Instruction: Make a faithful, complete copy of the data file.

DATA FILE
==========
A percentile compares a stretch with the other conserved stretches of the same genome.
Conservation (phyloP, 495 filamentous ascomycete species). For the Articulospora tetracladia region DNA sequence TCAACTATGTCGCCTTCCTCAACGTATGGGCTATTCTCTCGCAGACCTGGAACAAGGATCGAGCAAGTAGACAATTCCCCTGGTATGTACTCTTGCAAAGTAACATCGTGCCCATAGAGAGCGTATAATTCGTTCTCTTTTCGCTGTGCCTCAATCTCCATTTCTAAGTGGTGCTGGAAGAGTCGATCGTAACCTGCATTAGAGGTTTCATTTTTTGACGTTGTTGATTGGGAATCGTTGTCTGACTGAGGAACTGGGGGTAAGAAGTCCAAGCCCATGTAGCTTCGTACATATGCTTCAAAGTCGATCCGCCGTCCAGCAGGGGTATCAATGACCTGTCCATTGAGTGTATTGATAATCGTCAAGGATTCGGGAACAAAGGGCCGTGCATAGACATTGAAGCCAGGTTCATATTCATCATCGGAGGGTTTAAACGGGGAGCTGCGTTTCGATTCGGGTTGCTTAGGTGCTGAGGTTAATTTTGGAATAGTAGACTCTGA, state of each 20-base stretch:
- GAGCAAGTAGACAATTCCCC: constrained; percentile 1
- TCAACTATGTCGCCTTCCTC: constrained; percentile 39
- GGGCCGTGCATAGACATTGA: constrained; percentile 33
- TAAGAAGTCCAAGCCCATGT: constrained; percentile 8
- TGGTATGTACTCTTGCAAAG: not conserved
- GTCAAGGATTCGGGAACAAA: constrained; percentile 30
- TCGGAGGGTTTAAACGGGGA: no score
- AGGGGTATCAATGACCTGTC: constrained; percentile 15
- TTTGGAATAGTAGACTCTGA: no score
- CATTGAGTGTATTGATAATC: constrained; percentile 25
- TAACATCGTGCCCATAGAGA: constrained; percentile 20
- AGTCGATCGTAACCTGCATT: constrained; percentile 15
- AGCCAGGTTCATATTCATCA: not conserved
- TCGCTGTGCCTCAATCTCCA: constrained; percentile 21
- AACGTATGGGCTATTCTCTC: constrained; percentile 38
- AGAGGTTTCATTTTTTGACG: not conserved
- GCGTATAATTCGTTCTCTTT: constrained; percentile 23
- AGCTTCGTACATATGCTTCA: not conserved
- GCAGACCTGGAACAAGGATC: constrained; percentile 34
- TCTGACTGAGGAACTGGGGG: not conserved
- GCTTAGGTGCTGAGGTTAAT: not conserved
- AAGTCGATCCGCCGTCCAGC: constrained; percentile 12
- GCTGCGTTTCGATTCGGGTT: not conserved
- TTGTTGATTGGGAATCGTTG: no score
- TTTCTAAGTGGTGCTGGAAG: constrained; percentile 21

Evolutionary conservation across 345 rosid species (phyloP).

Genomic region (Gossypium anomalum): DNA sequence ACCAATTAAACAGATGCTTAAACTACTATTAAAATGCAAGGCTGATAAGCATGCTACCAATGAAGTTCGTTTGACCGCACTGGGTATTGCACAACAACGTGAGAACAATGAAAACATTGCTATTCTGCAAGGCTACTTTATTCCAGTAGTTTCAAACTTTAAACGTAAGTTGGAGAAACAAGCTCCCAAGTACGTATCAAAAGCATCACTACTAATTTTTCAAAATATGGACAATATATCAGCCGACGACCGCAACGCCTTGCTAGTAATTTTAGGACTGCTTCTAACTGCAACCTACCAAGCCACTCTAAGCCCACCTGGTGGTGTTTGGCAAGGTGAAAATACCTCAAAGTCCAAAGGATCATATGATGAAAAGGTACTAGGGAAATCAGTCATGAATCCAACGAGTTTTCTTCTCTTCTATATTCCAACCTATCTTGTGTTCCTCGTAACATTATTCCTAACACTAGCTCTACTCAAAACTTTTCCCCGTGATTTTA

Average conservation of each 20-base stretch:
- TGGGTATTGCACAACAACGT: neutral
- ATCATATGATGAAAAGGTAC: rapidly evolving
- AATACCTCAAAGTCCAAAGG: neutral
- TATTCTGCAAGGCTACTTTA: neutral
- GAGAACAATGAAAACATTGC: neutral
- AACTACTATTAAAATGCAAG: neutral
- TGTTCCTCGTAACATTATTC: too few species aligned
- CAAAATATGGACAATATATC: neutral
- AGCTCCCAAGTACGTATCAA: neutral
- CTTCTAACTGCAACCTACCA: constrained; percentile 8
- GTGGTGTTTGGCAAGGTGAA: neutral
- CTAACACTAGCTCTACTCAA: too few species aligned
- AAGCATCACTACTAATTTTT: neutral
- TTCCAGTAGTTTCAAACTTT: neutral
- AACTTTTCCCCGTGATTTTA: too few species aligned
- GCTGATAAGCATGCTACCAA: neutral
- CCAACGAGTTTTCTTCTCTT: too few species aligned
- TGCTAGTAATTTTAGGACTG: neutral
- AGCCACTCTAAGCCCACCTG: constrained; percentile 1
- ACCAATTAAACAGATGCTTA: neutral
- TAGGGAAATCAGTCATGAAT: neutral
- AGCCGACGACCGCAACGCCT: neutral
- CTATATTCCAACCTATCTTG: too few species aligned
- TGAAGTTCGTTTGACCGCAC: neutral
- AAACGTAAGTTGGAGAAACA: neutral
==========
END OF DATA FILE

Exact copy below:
A percentile compares a stretch with the other conserved stretches of the same genome.
Conservation (phyloP, 495 filamentous ascomycete species). For the Articulospora tetracladia region DNA sequence TCAACTATGTCGCCTTCCTCAACGTATGGGCTATTCTCTCGCAGACCTGGAACAAGGATCGAGCAAGTAGACAATTCCCCTGGTATGTACTCTTGCAAAGTAACATCGTGCCCATAGAGAGCGTATAATTCGTTCTCTTTTCGCTGTGCCTCAATCTCCATTTCTAAGTGGTGCTGGAAGAGTCGATCGTAACCTGCATTAGAGGTTTCATTTTTTGACGTTGTTGATTGGGAATCGTTGTCTGACTGAGGAACTGGGGGTAAGAAGTCCAAGCCCATGTAGCTTCGTACATATGCTTCAAAGTCGATCCGCCGTCCAGCAGGGGTATCAATGACCTGTCCATTGAGTGTATTGATAATCGTCAAGGATTCGGGAACAAAGGGCCGTGCATAGACATTGAAGCCAGGTTCATATTCATCATCGGAGGGTTTAAACGGGGAGCTGCGTTTCGATTCGGGTTGCTTAGGTGCTGAGGTTAATTTTGGAATAGTAGACTCTGA, state of each 20-base stretch:
- GAGCAAGTAGACAATTCCCC: constrained; percentile 1
- TCAACTATGTCGCCTTCCTC: constrained; percentile 39
- GGGCCGTGCATAGACATTGA: constrained; percentile 33
- TAAGAAGTCCAAGCCCATGT: constrained; percentile 8
- TGGTATGTACTCTTGCAAAG: not conserved
- GTCAAGGATTCGGGAACAAA: constrained; percentile 30
- TCGGAGGGTTTAAACGGGGA: no score
- AGGGGTATCAATGACCTGTC: constrained; percentile 15
- TTTGGAATAGTAGACTCTGA: no score
- CATTGAGTGTATTGATAATC: constrained; percentile 25
- TAACATCGTGCCCATAGAGA: constrained; percentile 20
- AGTCGATCGTAACCTGCATT: constrained; percentile 15
- AGCCAGGTTCATATTCATCA: not conserved
- TCGCTGTGCCTCAATCTCCA: constrained; percentile 21
- AACGTATGGGCTATTCTCTC: constrained; percentile 38
- AGAGGTTTCATTTTTTGACG: not conserved
- GCGTATAATTCGTTCTCTTT: constrained; percentile 23
- AGCTTCGTACATATGCTTCA: not conserved
- GCAGACCTGGAACAAGGATC: constrained; percentile 34
- TCTGACTGAGGAACTGGGGG: not conserved
- GCTTAGGTGCTGAGGTTAAT: not conserved
- AAGTCGATCCGCCGTCCAGC: constrained; percentile 12
- GCTGCGTTTCGATTCGGGTT: not conserved
- TTGTTGATTGGGAATCGTTG: no score
- TTTCTAAGTGGTGCTGGAAG: constrained; percentile 21

Evolutionary conservation across 345 rosid species (phyloP).

Genomic region (Gossypium anomalum): DNA sequence ACCAATTAAACAGATGCTTAAACTACTATTAAAATGCAAGGCTGATAAGCATGCTACCAATGAAGTTCGTTTGACCGCACTGGGTATTGCACAACAACGTGAGAACAATGAAAACATTGCTATTCTGCAAGGCTACTTTATTCCAGTAGTTTCAAACTTTAAACGTAAGTTGGAGAAACAAGCTCCCAAGTACGTATCAAAAGCATCACTACTAATTTTTCAAAATATGGACAATATATCAGCCGACGACCGCAACGCCTTGCTAGTAATTTTAGGACTGCTTCTAACTGCAACCTACCAAGCCACTCTAAGCCCACCTGGTGGTGTTTGGCAAGGTGAAAATACCTCAAAGTCCAAAGGATCATATGATGAAAAGGTACTAGGGAAATCAGTCATGAATCCAACGAGTTTTCTTCTCTTCTATATTCCAACCTATCTTGTGTTCCTCGTAACATTATTCCTAACACTAGCTCTACTCAAAACTTTTCCCCGTGATTTTA

Average conservation of each 20-base stretch:
- TGGGTATTGCACAACAACGT: neutral
- ATCATATGATGAAAAGGTAC: rapidly evolving
- AATACCTCAAAGTCCAAAGG: neutral
- TATTCTGCAAGGCTACTTTA: neutral
- GAGAACAATGAAAACATTGC: neutral
- AACTACTATTAAAATGCAAG: neutral
- TGTTCCTCGTAACATTATTC: too few species aligned
- CAAAATATGGACAATATATC: neutral
- AGCTCCCAAGTACGTATCAA: neutral
- CTTCTAACTGCAACCTACCA: constrained; percentile 8
- GTGGTGTTTGGCAAGGTGAA: neutral
- CTAACACTAGCTCTACTCAA: too few species aligned
- AAGCATCACTACTAATTTTT: neutral
- TTCCAGTAGTTTCAAACTTT: neutral
- AACTTTTCCCCGTGATTTTA: too few species aligned
- GCTGATAAGCATGCTACCAA: neutral
- CCAACGAGTTTTCTTCTCTT: too few species aligned
- TGCTAGTAATTTTAGGACTG: neutral
- AGCCACTCTAAGCCCACCTG: constrained; percentile 1
- ACCAATTAAACAGATGCTTA: neutral
- TAGGGAAATCAGTCATGAAT: neutral
- AGCCGACGACCGCAACGCCT: neutral
- CTATATTCCAACCTATCTTG: too few species aligned
- TGAAGTTCGTTTGACCGCAC: neutral
- AAACGTAAGTTGGAGAAACA: neutral